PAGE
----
Proposed law takes commercial New York landlords to task for harassment
On behalf of Steven Waldinger
A new law is under consideration which would hold commercial landlords liable for harassing tenants by shutting of heat, water and other harassing behavior.
New York City Council is currently considering a local law that would amend the city’s administrative code. The law specifically targets allegations of harassment by commercial landlords upon small businesses and other non-residential tenants. If successful, the bill would aid small business owners that believe they are being wrongfully pushed to vacate leased property.
Details of the proposal
The bill is aimed at curtailing the harassment of small businesses and other non-residential tenants. It defines non-residential harassment to include the use of threats, interruption of essential services like heat, water and electricity as well as the use of frivolous court activities. It also includes the removal of a door, window or lock from the property or otherwise preventing a tenant or invitee from entering the property. The law also covers the completion of construction or repairs on or near the property when such action interferes with the tenant’s business. Landlords that refuse to negotiate a renewal or extension of a lease agreement may also be subject to fines under this law.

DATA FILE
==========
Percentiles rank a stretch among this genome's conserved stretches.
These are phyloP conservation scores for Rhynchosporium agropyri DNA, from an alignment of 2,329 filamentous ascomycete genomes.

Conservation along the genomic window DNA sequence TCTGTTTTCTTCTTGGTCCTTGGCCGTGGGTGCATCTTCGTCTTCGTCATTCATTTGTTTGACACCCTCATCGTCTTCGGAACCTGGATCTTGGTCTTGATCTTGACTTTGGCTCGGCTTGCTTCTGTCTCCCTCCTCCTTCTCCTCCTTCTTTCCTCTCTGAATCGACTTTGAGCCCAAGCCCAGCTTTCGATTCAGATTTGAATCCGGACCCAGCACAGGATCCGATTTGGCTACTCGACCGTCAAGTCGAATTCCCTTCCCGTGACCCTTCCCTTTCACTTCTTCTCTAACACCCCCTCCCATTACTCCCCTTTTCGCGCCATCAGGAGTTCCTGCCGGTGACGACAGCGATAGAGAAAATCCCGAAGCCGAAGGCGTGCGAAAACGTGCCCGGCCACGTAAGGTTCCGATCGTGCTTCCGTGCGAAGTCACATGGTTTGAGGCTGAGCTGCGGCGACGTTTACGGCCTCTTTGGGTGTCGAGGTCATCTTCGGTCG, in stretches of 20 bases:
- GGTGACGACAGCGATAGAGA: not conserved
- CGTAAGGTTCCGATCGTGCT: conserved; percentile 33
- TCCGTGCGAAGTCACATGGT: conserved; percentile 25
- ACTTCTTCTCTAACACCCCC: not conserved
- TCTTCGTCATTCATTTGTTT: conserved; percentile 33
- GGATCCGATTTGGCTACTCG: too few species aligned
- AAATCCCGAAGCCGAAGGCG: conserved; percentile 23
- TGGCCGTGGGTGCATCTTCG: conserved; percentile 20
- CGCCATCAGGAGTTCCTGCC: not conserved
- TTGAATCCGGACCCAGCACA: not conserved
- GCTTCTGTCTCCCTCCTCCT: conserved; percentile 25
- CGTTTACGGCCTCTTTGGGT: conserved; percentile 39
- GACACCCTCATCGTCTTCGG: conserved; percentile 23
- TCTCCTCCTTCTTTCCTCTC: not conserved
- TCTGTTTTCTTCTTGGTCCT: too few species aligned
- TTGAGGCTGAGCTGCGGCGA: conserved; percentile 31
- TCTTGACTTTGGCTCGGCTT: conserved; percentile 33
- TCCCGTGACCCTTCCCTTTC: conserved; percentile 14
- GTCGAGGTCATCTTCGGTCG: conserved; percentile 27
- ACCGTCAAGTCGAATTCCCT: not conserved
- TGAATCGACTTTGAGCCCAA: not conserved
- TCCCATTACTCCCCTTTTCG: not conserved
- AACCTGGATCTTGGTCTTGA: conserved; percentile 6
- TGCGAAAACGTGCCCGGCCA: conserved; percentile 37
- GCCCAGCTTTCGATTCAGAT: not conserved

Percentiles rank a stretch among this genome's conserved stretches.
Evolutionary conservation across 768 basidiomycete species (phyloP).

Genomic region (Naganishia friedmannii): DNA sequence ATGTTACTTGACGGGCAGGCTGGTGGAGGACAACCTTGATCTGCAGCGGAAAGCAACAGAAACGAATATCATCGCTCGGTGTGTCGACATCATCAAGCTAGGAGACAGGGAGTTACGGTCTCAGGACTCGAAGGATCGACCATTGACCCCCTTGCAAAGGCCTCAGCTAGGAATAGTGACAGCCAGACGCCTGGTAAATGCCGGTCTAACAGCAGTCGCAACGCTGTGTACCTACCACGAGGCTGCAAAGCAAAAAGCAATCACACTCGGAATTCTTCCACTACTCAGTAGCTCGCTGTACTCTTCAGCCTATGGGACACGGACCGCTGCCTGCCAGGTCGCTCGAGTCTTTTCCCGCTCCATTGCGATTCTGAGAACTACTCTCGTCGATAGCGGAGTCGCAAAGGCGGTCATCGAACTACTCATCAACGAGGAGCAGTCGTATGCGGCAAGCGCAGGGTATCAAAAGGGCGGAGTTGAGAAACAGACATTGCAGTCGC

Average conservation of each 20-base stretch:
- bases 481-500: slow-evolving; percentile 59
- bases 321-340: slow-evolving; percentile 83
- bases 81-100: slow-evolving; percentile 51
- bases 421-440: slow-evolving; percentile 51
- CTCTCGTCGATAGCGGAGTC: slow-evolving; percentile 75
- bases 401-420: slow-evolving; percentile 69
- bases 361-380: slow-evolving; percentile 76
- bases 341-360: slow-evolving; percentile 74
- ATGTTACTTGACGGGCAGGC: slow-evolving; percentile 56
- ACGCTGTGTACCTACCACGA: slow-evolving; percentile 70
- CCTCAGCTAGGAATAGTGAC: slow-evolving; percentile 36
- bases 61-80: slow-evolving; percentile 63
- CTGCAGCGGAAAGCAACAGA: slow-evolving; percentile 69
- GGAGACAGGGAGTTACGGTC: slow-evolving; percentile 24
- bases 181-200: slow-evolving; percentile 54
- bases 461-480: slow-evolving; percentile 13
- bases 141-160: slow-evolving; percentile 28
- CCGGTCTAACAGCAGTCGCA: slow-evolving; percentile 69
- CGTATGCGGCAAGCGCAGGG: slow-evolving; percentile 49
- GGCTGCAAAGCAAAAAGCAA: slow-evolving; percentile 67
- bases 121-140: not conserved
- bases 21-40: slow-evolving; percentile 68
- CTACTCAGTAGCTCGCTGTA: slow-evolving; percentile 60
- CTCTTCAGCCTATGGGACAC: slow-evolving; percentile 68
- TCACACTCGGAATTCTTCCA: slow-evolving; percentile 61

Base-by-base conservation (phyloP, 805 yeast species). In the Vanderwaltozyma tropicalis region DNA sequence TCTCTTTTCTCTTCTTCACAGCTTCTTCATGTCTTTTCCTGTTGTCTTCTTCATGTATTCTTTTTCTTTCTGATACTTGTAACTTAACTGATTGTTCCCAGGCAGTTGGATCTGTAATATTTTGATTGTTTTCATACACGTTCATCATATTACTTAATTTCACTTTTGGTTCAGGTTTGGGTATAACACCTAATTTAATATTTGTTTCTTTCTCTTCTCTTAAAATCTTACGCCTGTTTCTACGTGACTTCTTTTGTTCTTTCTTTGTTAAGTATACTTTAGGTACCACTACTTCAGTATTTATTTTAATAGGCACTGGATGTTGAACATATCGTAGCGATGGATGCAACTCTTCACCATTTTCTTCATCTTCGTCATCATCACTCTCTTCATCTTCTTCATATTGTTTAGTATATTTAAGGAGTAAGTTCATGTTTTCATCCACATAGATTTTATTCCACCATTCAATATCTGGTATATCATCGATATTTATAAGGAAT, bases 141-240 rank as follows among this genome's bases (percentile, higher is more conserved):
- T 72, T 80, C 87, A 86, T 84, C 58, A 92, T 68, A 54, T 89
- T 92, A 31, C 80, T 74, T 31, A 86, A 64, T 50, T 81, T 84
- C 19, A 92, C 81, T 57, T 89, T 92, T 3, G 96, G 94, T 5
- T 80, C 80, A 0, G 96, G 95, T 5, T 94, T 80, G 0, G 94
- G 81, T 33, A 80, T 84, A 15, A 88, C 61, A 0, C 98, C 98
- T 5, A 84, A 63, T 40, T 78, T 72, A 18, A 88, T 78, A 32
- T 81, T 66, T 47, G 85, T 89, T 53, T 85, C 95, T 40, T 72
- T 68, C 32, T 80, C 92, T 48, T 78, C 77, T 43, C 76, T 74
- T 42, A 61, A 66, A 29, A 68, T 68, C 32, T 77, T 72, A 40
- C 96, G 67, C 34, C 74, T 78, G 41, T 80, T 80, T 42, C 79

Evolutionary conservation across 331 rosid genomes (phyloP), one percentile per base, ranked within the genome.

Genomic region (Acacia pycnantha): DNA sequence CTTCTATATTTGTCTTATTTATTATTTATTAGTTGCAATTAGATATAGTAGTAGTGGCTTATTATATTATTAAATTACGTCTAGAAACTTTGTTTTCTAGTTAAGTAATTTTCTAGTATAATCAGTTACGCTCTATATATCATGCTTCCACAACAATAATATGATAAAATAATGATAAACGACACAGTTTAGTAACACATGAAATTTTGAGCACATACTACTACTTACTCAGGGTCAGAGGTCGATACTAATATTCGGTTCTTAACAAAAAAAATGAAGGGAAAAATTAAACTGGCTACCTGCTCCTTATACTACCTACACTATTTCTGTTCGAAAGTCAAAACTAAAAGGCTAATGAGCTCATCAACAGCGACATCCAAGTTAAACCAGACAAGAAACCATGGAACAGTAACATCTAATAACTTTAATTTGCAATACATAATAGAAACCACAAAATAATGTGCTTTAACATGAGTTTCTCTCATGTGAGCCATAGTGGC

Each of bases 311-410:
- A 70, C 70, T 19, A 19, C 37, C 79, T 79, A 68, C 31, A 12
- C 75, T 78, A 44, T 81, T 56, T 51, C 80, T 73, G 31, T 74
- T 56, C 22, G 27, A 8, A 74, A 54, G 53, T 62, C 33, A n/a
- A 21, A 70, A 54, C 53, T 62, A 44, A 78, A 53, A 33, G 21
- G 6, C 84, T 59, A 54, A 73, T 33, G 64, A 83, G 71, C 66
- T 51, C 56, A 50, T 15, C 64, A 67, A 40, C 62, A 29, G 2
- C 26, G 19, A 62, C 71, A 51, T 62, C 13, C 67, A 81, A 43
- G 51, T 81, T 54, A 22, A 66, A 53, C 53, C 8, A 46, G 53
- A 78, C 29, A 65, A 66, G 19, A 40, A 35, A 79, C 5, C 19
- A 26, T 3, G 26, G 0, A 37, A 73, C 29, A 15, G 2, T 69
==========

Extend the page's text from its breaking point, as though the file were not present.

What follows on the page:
Defenses are available. One example involves the provision considering the removal of doors or the completion of construction as harassment. Actions would generally be excused in instances when the landlord is removing doors or completing construction for bona fide repairs.
The law would include a number of remedies. Examples include:
- Possession. In cases where the tenant was evicted or otherwise removed from the property, possession can be returned.
- Monetary awards. Tenants can also receive monetary awards. This can include the damages equal to the costs associated with the dispute, one month’s worth of rent or $1,000, whichever is greater. Reasonable attorney’s fees may also be awarded.
The bill was proposed in 2015 and currently remains under committee review.
Impact of the proposal
This specific law would impact New York City. However if it is passed, similar laws could result throughout the state. As remedies are available to residential tenants that face these same issues, it is not unlikely that this or a similar bill would become law. Regardless of this particular bill’s fate, the proposal provides an example of the evolving nature of real estate law in New York, especially landlord and tenant law. Those facing a real estate law dispute like the landlord/tenant issues outlined above are wise to seek legal counsel. An experienced eviction law attorney can review the details of your dispute and better ensure your interests are protected.